Illustration by CHARLES BURNS
DAVID BYRNE: What will life be like after the Internet? Thanks to the mass surveillance undertaken by the National Security Agency (NSA) and the general creepiness of companies like Google and Facebook, I’ve found myself considering this question. I mean, nothing lasts forever, right? There’s a broad tech backlash going on right now; I wonder just how deep the disillusionment runs. I get the feeling that there are folks out there who would relish putting the Internet behind us sooner rather than later. Imagine that: even the Internet could be a thing of the past one day. What would that be like? No Facebook. No Google. No government nerds looking through your webcam. But could we become more secure without abandoning the Internet? What if there’s a third way? One that doesn’t involve either passive resignation to being exploited or a Luddite smash-the-looms fantasy. What if we began to develop and encourage the adoption of machines and a network that are actually secure—through which neither thieves, corporations, nor the NSA could track us—and what if these could be configured by us, to really do what we want them to do? To stop the spying, stealing and monitoring, but to allow other things to continue.
What would that look like?
We all know that the NSA and the U.K.’s Government Communication Headquarters are reading our emails and texts, listening to our phone conversations, storing our metadata and using our computers and phones to watch us. A bunch of dorky guys amassing huge collections of pictures of tits and dicks. […] I know I feel safer now! Happy viewing, guys! If we had any doubts before, now we know that the government doesn’t trust us—so very many of us—and we certainly don’t trust it. Meanwhile, thieves have managed to get their hands on more than 100 million credit card numbers and PINs from Target and Neiman Marcus. Lots of cyber thieves operate in the former Soviet republics, so maybe that new sports car in Baku or that night on the town in Sofia is courtesy of your hard-earned savings.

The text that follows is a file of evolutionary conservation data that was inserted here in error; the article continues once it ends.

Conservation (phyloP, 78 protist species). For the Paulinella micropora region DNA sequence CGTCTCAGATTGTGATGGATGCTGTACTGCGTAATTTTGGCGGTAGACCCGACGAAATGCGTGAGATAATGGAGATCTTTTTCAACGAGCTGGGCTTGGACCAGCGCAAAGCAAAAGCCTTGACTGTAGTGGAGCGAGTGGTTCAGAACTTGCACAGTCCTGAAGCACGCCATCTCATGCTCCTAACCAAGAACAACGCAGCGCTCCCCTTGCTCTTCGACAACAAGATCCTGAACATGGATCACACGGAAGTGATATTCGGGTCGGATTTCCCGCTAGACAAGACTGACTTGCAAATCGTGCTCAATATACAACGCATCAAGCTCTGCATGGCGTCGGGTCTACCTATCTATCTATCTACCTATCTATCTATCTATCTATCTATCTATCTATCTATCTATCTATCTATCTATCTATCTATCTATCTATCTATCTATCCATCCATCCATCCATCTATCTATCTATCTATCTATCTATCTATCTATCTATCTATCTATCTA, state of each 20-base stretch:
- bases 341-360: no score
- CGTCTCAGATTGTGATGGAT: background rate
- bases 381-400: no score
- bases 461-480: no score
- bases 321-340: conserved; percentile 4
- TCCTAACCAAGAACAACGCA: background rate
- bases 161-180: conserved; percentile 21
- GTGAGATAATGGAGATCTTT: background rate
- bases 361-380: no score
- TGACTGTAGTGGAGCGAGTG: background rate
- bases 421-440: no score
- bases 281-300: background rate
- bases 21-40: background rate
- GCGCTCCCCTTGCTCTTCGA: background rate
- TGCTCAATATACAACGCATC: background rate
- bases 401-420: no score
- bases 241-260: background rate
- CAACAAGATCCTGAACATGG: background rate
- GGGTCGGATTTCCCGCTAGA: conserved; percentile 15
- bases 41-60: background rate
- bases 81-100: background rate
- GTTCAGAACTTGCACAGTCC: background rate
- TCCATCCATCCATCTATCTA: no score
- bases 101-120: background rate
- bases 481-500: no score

It’s not just the government and thieves who take advantage of the web’s weird combination of opacity and insecurity; Google, Apple, Facebook, Microsoft and other tech companies repurpose our phones and tablets into tracking and monitoring devices. Google, for one, makes a lot of money gathering information from us and selling it to advertisers. The free conveniences we enjoy—email, endless web browsing, cats and all sorts of gossip—are not, in fact, free. They are merely clever trade-offs for information about you. In return for access to much of the world’s knowledge, we hand over valuable personal information about everything we believe, everything we’re curious about, everything we desire or fear—everything that makes us who we are, at least to the retailers, advertisers and secret government agencies on the receiving end.
It is we who are being sold. MORE